Massive Wild Fire Rips Through The L.A. Area

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What started on Friday as a brush fire along the highway, quickly moved up the hills and is now encompassing 51-square miles in the Santa Clarita Valley of Southern California.

Dubbed the Sand Fire, it has been burning about 10,000 acres per day since starting Friday afternoon. Chief Mike Wakoski, incident commander, commented. “An acre is a football field, so imagine that — 10,000 football fields per day.”

High temperatures and shifting winds are to blame for the fire gaining such massive strength. “This fire, what we’ve seen in 72 hours, is almost unprecedented,” said Los Angeles County Fire Department Battalion Chief Dennis Cross. “We’d have to go back a long way to compare a fire to this. And, we’re not through with this thing yet.”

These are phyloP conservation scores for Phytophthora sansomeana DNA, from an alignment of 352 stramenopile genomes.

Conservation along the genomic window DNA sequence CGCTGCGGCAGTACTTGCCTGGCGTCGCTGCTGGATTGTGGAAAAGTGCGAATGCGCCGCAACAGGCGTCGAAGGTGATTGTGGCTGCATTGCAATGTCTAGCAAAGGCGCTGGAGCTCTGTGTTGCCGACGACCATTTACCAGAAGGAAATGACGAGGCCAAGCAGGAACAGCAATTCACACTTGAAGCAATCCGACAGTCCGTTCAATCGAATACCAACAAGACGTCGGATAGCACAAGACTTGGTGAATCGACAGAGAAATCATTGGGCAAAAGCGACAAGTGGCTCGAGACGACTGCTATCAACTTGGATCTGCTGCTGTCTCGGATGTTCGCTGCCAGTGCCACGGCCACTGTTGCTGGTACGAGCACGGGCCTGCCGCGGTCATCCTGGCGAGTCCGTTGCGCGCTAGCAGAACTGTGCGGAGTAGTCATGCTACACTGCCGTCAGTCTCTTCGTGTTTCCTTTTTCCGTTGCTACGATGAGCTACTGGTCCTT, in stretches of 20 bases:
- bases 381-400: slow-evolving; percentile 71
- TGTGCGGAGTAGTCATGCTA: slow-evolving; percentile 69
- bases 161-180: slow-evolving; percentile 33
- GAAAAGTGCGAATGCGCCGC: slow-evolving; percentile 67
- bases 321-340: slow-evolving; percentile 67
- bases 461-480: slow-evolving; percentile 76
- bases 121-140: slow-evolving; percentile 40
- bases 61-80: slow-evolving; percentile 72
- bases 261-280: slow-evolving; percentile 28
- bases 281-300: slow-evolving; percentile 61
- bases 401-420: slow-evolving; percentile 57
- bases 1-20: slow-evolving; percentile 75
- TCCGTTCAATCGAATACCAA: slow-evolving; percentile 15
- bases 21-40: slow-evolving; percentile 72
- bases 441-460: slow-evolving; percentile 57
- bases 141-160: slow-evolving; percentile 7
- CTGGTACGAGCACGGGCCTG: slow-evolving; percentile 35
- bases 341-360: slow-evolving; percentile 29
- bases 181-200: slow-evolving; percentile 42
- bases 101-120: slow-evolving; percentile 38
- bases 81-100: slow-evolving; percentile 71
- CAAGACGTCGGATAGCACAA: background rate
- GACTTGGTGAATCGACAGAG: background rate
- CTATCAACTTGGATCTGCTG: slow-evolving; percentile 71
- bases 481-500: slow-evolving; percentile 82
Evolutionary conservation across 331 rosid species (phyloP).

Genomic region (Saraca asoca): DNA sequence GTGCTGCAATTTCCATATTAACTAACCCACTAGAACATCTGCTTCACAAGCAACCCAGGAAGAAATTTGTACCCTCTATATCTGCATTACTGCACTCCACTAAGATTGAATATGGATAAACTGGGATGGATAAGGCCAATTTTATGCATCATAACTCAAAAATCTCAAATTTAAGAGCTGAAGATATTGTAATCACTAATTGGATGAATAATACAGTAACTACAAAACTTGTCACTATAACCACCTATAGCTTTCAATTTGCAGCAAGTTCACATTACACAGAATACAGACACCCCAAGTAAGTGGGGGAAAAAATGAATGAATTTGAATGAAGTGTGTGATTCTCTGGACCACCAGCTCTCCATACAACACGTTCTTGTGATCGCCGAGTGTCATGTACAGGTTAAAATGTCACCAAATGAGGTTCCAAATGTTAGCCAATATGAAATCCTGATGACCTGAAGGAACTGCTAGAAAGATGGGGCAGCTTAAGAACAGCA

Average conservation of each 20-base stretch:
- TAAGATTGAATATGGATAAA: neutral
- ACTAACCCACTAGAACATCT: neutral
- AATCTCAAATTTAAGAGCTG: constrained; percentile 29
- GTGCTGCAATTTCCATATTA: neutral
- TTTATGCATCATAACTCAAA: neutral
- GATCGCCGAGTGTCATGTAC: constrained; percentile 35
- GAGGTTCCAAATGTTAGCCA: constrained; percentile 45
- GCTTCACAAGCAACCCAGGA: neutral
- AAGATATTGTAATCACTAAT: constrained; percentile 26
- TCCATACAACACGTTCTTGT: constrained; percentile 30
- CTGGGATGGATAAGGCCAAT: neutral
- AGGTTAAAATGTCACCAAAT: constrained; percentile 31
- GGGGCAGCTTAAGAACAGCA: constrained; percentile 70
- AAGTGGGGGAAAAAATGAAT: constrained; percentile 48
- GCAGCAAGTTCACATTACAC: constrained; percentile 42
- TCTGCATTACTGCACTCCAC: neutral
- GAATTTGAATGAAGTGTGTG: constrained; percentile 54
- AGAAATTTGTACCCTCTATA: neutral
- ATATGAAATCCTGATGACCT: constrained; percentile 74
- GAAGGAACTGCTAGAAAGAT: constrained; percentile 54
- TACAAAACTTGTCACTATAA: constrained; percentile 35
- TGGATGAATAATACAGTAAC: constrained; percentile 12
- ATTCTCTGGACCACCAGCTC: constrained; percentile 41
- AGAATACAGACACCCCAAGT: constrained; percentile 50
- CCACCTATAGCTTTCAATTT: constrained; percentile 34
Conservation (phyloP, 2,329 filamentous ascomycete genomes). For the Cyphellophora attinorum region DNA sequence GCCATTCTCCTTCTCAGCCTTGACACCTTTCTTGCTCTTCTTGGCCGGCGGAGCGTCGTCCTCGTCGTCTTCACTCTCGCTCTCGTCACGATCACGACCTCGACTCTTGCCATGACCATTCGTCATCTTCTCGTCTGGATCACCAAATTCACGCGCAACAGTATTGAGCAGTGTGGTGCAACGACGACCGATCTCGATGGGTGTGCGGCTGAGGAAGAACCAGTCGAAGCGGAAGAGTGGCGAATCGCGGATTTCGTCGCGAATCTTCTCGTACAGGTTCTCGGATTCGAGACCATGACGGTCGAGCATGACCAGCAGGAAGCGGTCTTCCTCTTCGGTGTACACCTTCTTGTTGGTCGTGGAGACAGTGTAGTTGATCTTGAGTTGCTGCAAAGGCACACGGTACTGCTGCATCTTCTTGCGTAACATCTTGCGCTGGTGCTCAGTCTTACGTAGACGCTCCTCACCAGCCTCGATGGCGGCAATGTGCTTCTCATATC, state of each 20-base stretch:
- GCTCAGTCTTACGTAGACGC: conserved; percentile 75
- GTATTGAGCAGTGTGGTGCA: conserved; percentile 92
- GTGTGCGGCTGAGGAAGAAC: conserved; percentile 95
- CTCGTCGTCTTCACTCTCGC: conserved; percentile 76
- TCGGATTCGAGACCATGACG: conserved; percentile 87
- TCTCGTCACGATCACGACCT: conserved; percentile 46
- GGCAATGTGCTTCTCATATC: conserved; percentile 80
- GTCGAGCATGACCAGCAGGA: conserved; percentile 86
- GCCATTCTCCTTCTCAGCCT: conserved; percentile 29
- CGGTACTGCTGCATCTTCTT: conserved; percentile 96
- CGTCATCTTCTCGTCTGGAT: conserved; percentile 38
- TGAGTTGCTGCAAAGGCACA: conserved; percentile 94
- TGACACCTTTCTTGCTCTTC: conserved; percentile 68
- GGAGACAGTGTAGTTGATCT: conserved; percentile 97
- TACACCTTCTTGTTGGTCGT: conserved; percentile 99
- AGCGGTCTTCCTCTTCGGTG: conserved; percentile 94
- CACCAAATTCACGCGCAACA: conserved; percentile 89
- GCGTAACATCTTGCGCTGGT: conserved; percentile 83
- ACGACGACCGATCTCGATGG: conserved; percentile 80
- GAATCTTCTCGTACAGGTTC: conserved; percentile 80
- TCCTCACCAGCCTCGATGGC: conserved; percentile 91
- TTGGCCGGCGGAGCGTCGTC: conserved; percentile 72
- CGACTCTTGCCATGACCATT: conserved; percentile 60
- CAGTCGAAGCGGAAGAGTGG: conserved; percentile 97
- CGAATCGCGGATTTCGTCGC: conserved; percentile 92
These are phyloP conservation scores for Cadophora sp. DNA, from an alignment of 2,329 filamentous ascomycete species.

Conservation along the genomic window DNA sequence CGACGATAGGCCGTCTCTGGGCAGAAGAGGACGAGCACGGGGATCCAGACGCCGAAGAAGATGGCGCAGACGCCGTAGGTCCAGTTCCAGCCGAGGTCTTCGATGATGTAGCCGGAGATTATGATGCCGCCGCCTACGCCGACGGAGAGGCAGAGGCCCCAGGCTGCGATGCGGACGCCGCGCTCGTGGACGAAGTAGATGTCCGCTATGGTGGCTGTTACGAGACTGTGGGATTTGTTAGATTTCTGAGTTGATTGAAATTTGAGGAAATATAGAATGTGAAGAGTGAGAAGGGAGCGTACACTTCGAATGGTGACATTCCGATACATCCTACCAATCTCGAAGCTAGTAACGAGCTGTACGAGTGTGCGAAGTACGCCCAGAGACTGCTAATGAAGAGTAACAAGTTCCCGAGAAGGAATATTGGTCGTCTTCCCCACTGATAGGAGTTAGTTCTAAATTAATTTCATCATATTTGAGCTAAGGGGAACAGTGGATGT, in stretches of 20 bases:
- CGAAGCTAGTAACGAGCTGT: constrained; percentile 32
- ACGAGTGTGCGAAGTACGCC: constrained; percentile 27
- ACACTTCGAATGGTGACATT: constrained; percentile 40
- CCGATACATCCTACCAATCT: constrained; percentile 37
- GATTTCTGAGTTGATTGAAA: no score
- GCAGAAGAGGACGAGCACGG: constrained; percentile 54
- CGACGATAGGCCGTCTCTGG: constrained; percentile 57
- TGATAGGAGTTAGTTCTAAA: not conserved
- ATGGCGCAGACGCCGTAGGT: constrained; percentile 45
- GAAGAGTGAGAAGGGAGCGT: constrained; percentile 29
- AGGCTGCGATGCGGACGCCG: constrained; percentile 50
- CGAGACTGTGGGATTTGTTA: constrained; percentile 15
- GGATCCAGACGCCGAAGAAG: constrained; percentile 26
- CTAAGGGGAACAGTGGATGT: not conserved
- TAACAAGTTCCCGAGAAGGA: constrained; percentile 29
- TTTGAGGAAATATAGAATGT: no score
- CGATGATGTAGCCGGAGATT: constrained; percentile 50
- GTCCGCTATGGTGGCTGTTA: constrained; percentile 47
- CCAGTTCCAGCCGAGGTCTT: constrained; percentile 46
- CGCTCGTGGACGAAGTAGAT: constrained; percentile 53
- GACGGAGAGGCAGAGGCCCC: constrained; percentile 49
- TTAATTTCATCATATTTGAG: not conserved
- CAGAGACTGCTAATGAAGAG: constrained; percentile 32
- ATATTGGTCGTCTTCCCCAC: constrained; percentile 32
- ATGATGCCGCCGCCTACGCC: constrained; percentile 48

Santa Clarita Valley is just north of Los Angeles and many neighboring cities have been experiencing the effects, including smoke and ash covering their streets and cars. The origin of the fire is still under investigation.

Thousands have been forced to evacuate from their homes and by Sunday night, eighteen homes had already been lost. More than 1,500 homes remain threatened. Amidst the fire zone, a man’s body was founded scorched in a vehicle. This is the first casualty that has been reported.

Firefighters have been working to battle the massive Sand Fire but so far only 10% is contained. Thousands of people are also helping fight the blaze, including 341 engines and 21 helicopters, officials said.